Research shows several ways in which users manage context collapse. Hogan (2010) introduces the lowest common denominator approach, or limiting content to that which will be appropriate for every member of the network. Others skillfully navigate the architecture itself, utilizing privacy settings, deleting offending OGC, and engaging re-segmentation tools within the social media platform. For instance, one may block some members of her/his network from viewing some aspects of the profile, or from viewing the content of a particular post. Similarly, the user can designate particular recipients for each post, disaggregating the network based on particular expectations about the actor (Marwick and Ellison 2012; Stutzman, Capra, and Thompson 2011; Vitak 2012). Still others circumvent the system altogether, utilizing aliases to make themselves unsearchable, and/or creating multiple accounts for multiple audiences—both of which go against Facebook and Google+ Terms of Service (ToS) (Lim, Vadrevu, Chan, and Basnyat 2012; Raynes-Goldie 2010).
Context collapse, however, is the default state, and each technique with which to trouble this state, comes at a cost. The lowest common denominator approach limits the deeps kinds of connection made possible through social network sites, and requires a surface level presentation and interaction, despite the potential to strengthen existing ties through sharing. The skillful navigation of the site comes with a time cost, and requires a particular level of skill to exist as a viable. Finally, circumventing ToS puts the actor at risk of expulsion from participation altogether.
Moreover, efforts to limit the network, and in particular, explicit efforts to curate the profiled content, run counter to expectations of accurate representation and threaten authenticity (Davis 2012). Further, and perhaps most interestingly, each of these techniques, which work to re-segment and effectively shrink a large diverse Network into smaller homogonous networks, strip from the user the social capital made possible by social network sites (Vitak 2012). Indeed, social network sites, though certainly presenting a threat to privacy, are also a means by which users can maintain weak ties, accessing an array of resources, novel ideas, and opportunities brought about by the bridges of a single large Network (Ellison, Steinfield, and Lampe 2007; Ellison, Steinfield, and Lampe 2011).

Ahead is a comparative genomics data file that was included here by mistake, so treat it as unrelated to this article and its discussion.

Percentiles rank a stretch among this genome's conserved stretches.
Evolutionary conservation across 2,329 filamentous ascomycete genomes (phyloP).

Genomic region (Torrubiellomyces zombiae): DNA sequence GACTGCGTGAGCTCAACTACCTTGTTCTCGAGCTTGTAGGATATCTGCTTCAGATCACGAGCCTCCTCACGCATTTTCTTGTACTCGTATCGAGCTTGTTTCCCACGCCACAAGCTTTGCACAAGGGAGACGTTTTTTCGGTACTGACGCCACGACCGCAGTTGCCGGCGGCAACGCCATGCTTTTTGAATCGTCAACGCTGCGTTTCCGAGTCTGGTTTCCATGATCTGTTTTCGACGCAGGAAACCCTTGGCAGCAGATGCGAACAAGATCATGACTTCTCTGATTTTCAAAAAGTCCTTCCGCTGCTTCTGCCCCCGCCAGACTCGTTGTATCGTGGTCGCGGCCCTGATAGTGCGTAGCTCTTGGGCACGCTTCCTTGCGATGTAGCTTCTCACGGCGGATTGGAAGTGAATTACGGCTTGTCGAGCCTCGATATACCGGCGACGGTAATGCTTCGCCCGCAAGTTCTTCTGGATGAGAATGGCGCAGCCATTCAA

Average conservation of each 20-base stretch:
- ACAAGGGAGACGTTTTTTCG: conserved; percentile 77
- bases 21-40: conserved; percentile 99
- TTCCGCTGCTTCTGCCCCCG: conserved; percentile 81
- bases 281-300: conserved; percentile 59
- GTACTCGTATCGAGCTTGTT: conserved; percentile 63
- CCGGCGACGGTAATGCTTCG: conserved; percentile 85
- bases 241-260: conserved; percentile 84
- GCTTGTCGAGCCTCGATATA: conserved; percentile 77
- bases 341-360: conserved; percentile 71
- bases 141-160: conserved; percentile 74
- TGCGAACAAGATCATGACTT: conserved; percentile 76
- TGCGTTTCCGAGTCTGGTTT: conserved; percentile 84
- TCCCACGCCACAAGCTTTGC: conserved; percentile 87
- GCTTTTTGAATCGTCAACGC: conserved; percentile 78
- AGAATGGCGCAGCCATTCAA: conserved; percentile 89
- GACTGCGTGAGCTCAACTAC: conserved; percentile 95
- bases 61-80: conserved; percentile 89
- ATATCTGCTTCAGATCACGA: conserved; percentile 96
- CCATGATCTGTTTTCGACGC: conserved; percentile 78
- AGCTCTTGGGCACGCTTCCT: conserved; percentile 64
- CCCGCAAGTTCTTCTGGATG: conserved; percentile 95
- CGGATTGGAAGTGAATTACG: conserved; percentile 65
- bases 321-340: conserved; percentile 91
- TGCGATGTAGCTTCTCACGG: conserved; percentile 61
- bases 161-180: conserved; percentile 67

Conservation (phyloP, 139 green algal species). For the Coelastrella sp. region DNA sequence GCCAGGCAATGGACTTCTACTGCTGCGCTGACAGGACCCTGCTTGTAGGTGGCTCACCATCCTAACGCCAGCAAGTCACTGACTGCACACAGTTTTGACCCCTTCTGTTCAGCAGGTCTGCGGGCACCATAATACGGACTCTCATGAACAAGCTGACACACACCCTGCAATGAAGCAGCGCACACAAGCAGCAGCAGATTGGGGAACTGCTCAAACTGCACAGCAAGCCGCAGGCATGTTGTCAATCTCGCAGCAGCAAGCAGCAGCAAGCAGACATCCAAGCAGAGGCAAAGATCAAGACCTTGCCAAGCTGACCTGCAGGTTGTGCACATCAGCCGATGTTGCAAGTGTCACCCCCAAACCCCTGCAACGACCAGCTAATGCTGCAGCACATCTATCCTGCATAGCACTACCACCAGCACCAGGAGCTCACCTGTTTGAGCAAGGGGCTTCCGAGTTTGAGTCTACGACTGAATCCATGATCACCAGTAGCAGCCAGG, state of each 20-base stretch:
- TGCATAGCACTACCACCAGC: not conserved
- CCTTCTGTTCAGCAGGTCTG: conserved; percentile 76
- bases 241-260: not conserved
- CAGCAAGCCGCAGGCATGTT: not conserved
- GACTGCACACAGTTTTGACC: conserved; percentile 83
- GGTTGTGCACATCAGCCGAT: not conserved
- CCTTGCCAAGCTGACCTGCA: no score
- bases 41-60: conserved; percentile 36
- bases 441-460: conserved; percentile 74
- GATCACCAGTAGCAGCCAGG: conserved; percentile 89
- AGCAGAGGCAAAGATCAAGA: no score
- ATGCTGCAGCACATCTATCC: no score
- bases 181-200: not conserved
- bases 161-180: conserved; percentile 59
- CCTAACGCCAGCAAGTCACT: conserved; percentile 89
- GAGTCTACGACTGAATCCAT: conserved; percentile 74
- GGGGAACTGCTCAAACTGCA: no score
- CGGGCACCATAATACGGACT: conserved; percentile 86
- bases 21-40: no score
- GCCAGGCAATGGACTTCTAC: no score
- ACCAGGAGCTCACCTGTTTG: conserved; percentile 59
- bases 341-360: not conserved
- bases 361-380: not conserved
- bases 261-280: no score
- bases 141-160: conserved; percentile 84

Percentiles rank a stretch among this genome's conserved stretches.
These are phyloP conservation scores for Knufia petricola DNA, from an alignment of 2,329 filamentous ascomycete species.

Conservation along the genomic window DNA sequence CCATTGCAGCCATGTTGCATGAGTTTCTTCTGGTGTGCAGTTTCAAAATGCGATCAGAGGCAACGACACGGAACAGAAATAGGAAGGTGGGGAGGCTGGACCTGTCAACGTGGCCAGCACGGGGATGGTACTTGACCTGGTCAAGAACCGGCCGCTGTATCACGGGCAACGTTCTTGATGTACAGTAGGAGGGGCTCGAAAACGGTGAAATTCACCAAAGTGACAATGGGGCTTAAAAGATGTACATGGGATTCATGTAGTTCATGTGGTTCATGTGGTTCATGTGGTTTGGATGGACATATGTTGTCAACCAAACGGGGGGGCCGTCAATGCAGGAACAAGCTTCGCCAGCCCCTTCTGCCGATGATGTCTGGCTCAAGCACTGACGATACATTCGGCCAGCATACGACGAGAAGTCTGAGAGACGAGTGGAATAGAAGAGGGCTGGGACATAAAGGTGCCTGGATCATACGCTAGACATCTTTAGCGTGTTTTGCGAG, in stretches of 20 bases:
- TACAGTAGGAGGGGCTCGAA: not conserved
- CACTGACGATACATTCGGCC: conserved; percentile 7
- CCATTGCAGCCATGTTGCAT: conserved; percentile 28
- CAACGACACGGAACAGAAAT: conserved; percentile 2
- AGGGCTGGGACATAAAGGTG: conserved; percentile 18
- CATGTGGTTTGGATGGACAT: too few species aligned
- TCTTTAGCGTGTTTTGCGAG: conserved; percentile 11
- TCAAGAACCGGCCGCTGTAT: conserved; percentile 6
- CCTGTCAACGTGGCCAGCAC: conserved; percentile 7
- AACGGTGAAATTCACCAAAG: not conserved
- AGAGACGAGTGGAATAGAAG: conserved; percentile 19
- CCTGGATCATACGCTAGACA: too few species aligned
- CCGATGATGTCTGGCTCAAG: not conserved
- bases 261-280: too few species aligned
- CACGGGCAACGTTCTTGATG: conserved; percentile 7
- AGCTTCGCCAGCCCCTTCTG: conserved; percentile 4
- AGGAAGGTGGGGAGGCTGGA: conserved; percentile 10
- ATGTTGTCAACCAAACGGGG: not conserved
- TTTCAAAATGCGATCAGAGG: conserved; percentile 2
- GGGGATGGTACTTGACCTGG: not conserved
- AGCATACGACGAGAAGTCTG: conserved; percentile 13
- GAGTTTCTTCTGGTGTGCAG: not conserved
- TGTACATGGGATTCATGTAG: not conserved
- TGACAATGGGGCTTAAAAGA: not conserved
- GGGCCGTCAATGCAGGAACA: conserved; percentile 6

Like all social phenomena, one would expect context collapse and its consequences to affect different kinds of people differently. Although little work has been done on the differential affects of context collapse and/or its management techniques, there are indications that status and power differentials within the social structure will be reflected within these variations. First, if expanded networks result in bridging social capital (Ellison, Steinfield, and Lampe 2007; Ellison, Steinfield, and Lampe 2011) then those with the need to acquire such capital (e.g. those without jobs, in need of material resources from others etc.) have the most to lose by avoiding a large and diverse network (Rainie and Wellman 2012). At the same time, those who enact non-normative identities, or engage in socially reprimanded behaviors may need to keep their networks segmented in order to avoid social rejection, physical harm, or even institutionalization (Lim, Vadrevu, Chan, and Basnyat 2012). Finally, the ability to choose re-segmentation is largely dependent upon user skill level and technological comfort, which will vary by race, class, gender, and age.